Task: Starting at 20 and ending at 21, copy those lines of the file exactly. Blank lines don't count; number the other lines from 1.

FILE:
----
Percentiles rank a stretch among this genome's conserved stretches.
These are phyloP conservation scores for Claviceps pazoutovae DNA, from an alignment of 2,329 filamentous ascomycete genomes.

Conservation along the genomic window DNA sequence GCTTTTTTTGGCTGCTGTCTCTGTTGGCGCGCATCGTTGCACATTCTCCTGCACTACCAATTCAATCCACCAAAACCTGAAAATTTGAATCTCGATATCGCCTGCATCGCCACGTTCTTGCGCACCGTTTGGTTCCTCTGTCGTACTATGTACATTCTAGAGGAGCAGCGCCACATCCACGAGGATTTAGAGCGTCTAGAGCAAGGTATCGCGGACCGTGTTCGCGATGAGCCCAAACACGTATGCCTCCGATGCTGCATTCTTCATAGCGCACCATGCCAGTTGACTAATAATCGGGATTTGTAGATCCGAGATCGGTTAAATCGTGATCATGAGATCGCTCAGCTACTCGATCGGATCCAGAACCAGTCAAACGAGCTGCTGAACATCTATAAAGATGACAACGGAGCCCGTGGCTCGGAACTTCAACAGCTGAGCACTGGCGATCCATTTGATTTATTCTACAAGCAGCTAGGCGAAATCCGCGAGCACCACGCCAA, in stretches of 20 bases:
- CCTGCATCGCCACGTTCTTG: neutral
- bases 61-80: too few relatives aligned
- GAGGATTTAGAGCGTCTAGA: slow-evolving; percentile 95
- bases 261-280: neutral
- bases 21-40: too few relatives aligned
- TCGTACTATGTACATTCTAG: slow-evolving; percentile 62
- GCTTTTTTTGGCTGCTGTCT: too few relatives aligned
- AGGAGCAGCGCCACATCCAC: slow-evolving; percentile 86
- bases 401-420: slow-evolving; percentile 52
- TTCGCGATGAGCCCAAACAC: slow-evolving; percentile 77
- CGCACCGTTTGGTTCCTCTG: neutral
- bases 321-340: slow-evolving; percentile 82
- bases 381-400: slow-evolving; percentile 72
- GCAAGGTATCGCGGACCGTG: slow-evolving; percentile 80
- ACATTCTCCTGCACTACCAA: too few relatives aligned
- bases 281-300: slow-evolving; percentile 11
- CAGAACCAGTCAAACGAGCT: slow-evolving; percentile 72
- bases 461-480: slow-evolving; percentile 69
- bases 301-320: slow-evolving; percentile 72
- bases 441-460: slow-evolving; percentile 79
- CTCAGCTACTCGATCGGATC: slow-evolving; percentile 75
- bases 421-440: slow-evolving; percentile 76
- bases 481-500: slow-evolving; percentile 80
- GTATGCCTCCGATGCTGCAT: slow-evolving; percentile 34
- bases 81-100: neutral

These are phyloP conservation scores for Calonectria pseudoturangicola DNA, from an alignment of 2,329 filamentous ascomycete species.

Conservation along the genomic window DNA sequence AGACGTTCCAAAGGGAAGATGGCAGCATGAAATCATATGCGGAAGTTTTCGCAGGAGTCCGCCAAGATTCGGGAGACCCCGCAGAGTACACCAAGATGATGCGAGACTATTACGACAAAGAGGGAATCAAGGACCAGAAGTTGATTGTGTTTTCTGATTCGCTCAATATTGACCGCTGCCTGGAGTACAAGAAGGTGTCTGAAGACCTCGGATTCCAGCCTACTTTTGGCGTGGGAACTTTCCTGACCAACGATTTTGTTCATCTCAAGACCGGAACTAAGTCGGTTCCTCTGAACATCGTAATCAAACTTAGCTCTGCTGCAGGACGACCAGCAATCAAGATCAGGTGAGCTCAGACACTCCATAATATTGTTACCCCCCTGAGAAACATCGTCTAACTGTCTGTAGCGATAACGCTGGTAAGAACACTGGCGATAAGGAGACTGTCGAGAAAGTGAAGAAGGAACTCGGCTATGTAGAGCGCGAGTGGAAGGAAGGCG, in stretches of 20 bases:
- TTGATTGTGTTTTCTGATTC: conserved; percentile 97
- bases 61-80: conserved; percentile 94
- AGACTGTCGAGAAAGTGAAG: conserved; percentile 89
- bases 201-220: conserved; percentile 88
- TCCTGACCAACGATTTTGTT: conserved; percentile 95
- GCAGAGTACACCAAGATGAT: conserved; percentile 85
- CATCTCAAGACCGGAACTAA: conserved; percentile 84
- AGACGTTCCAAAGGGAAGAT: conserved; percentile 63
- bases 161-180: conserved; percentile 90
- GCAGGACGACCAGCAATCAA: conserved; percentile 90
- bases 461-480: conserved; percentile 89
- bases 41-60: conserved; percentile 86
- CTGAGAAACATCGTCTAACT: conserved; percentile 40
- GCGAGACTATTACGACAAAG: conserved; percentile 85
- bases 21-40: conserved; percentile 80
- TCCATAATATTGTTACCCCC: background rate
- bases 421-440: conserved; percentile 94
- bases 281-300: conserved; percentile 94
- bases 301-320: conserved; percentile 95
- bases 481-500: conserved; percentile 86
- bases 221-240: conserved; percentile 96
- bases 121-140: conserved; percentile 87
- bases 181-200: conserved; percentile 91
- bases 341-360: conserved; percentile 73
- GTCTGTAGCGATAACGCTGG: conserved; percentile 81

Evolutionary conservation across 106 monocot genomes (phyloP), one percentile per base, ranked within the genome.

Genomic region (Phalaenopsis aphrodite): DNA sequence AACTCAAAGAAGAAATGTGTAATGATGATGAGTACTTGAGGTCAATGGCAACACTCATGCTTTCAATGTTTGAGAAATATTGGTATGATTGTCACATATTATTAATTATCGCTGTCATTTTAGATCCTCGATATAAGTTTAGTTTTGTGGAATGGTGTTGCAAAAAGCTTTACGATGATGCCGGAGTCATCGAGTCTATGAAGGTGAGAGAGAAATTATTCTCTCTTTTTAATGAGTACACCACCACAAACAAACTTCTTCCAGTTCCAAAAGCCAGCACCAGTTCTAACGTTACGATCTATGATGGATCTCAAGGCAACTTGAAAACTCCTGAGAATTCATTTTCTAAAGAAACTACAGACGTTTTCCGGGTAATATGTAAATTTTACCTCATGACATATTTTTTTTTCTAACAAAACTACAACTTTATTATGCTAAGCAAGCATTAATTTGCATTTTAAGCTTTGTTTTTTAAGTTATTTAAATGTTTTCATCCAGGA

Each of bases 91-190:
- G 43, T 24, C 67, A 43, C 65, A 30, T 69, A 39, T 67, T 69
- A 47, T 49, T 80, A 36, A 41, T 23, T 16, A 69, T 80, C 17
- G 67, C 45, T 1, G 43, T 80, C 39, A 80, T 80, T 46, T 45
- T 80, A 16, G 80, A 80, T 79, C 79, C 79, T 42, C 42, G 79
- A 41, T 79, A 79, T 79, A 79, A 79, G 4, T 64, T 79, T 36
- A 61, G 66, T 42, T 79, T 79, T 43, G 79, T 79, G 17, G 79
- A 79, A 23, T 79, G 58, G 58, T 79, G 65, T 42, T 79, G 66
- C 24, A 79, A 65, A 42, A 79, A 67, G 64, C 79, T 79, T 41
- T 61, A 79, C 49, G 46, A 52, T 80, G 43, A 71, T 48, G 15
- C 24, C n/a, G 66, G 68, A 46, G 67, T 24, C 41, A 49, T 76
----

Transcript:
- CAGAACCAGTCAAACGAGCT: slow-evolving; percentile 72
- bases 461-480: slow-evolving; percentile 69